Summary of Deep Water Class 12 | William Douglas | Chapter 3 | Flamingo |


Summary of Deep Water Class 12 | Chapter 3 | Flamingo | Summary |

Summary of Deep Water Class 12

Deep Water by William Douglas is an apt elaboration of narrator’s overcoming his hydrophobia which he had got from misadventure that took place at YMCA pool when he was a young boy.

At the beginning of this chapter we find narrator recounting a misadventure that took place at California beach when he was 3-4 year old where he was knocked down by a strong wave. Once again, he decides to learn swimming at Yakima, which is forbidden by his mother calling the river dangerous and treacherous. She advises him to go to YMCA pool which is much safer than Yakima River.

Narrator starts learning there but he is ridiculed by others for his thin legs. His life takes a twist when he is thrown into the deep end of the pool by a big bully. He tries thrice to come to the surface of the water but fails all the time. He closes his eyes and feels himself on the verge of the death but saved by an instructor in the end.

This misadventure makes him hydrophobic and ruins his life completely. Whenever he puts his feet into water, his old sensation returns. He feels as if he were going to die.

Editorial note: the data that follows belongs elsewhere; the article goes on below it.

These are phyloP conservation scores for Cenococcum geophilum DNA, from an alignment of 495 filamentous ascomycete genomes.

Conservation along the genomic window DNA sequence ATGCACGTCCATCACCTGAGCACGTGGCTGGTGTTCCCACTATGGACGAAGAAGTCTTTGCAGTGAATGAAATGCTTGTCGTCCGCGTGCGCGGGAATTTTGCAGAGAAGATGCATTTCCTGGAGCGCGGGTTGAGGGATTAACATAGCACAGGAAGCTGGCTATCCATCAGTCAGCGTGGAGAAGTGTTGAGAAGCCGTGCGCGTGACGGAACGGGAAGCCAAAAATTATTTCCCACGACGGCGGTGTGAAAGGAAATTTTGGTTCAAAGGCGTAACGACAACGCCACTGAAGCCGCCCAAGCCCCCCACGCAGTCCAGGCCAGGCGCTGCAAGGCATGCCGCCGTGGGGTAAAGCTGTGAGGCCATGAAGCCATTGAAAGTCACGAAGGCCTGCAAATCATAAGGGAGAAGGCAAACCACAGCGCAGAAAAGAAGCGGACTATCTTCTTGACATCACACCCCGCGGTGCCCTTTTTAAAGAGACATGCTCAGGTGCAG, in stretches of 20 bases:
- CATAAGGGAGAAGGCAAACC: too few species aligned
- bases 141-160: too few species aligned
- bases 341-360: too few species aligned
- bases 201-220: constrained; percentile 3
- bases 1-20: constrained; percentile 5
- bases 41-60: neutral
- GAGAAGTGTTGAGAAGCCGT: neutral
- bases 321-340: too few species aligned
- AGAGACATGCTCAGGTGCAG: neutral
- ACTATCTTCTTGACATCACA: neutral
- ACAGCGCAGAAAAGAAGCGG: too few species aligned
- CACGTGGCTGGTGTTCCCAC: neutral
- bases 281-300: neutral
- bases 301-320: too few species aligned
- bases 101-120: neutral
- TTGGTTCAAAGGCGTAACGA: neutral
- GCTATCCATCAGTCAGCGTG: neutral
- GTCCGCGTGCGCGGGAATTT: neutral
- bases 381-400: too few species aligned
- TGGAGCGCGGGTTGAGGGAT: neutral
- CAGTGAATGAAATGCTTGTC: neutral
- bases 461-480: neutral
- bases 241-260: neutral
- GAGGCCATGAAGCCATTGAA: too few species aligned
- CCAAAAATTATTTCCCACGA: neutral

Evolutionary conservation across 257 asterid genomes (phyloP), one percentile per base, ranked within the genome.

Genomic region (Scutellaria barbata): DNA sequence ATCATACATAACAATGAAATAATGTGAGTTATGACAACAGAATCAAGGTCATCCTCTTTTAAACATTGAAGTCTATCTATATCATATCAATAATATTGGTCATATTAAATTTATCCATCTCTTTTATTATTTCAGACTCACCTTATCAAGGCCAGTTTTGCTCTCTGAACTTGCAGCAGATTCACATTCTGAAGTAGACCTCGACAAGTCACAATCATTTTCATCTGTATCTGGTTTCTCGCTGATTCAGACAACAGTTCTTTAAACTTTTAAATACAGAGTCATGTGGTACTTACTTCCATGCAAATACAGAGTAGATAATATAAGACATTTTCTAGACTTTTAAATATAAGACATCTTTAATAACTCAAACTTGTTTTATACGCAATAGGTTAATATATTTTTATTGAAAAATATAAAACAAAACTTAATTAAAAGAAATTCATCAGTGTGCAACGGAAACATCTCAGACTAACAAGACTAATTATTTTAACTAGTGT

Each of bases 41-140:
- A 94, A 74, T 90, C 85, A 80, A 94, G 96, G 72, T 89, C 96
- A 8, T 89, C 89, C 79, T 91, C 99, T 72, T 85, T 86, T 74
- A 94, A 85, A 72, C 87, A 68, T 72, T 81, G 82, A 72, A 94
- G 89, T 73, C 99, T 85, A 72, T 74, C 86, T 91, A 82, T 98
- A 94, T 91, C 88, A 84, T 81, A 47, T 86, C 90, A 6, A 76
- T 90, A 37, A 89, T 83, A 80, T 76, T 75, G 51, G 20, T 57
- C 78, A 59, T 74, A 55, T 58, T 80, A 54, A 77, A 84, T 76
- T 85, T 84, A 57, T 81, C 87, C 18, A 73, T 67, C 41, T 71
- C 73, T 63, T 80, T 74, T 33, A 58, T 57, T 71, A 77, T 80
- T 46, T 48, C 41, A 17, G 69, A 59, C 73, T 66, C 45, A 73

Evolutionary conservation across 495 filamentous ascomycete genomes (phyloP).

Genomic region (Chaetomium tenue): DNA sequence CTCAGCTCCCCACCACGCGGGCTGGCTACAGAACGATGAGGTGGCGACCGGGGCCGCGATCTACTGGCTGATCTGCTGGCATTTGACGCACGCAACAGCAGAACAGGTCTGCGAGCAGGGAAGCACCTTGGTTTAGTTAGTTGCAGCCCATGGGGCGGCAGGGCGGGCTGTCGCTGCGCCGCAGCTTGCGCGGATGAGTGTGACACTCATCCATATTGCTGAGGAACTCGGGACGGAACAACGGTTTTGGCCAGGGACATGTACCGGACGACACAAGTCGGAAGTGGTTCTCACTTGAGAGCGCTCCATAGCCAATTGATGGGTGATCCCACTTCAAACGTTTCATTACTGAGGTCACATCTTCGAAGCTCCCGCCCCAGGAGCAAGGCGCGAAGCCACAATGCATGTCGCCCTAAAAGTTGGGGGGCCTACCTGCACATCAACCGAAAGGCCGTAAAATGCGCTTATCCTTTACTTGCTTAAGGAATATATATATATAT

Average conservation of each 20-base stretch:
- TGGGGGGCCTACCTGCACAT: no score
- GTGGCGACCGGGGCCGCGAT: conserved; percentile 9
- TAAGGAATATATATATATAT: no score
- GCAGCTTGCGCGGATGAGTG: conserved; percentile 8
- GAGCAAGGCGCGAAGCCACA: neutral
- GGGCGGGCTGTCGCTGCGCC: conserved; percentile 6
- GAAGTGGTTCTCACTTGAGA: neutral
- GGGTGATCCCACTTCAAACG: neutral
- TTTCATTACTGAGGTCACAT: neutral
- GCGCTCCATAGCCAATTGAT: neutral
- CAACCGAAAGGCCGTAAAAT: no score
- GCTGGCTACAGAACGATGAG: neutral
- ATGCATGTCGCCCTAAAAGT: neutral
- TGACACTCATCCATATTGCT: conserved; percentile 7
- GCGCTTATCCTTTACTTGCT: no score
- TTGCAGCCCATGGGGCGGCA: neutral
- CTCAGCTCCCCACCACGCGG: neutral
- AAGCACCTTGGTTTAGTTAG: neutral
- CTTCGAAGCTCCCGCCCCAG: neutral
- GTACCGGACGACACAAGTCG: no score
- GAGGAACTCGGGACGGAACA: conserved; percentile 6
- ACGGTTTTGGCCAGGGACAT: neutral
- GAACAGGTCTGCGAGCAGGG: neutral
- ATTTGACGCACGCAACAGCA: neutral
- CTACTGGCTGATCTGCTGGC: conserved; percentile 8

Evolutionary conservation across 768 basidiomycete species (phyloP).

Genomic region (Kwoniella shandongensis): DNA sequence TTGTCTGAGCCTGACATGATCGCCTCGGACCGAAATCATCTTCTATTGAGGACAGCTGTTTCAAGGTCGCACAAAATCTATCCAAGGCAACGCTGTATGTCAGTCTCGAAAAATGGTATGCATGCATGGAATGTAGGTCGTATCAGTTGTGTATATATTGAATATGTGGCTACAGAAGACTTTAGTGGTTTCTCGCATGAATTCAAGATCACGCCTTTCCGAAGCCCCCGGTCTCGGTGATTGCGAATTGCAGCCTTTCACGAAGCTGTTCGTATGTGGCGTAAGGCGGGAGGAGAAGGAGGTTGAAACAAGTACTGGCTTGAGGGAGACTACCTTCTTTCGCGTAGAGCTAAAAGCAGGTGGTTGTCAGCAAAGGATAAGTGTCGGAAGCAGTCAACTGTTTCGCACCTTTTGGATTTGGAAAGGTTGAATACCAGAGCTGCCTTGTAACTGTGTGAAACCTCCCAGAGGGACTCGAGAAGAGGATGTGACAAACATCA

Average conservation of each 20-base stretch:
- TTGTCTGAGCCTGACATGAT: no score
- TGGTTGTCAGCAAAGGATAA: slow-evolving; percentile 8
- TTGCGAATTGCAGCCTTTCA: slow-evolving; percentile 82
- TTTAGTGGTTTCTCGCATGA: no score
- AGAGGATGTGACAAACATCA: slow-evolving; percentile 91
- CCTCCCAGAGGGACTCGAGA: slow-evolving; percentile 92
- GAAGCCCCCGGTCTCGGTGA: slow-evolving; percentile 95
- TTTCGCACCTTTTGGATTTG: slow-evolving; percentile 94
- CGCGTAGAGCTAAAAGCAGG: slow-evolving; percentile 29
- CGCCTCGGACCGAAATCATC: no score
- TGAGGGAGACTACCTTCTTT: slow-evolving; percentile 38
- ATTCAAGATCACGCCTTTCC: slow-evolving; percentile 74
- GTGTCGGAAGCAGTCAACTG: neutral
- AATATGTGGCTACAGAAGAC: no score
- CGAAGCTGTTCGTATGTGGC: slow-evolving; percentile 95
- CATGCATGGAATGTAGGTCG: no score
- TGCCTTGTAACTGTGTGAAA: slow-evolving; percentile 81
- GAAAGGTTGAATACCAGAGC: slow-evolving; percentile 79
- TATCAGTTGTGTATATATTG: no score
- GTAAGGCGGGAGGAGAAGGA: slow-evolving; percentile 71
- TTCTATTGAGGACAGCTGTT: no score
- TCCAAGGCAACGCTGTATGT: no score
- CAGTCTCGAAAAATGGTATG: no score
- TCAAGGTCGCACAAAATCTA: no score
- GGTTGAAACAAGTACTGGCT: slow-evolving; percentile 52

Having been tired of his handicap, he hires a personal instructor and decides to learn swimming again. The trainer puts a belt around his waist and lets him swim back and forth. Within six months, Douglas learns all he could and starts swimming on his own.

He even goes to Lake Wentworth alone where he swims for few miles without being supported by anyone. He overcomes his fear of water with his determination and never-giving up spirit.

This chapter teaches us that we should brush aside all the fear we have and do what we feel like to do.


  • Summary of Deep Water Class 12

Short Answer Type Questions of Deep Water

Q1. Explain the first misadventure happened at California beach?

Douglas had gone to California beach with his father. A strong wave came and knocked him down into water. He got buried in water completely. That experience created hydrophobia in the mind of Douglas.

Q2. Why did the narrator’s mother forbid him to go to Yakima River?

The narrator’s mother forbade him to go to Yakima River because it was a treacherous river which had taken lives of so many innocent people. Many people had drowned into it.

Q3. How was Y.M.C.A pool safer than Yakima River?

Y.M.C.A was safer than Yakima River because it had trainers and lifeguards who could train and save the people from drowning. Moreover, it was 2 to 3 feet deep from the shallow end and 9 feet deep from the deep end. So, there was a little chance of one’s drowning in that pool.

Q4. What is the What is the “misadventure” that William Douglas speaks about?

The misadventure, which ruined narrator’s life, took place when the narrator was sitting beside the pool. A big, hale & hearty boy came, stalked, picked & tossed him into the deep end of the pool. Since he was a non- swimmer, he could not come out the water & got gripped in the arms water despite his tireless efforts to come to the surface of the water.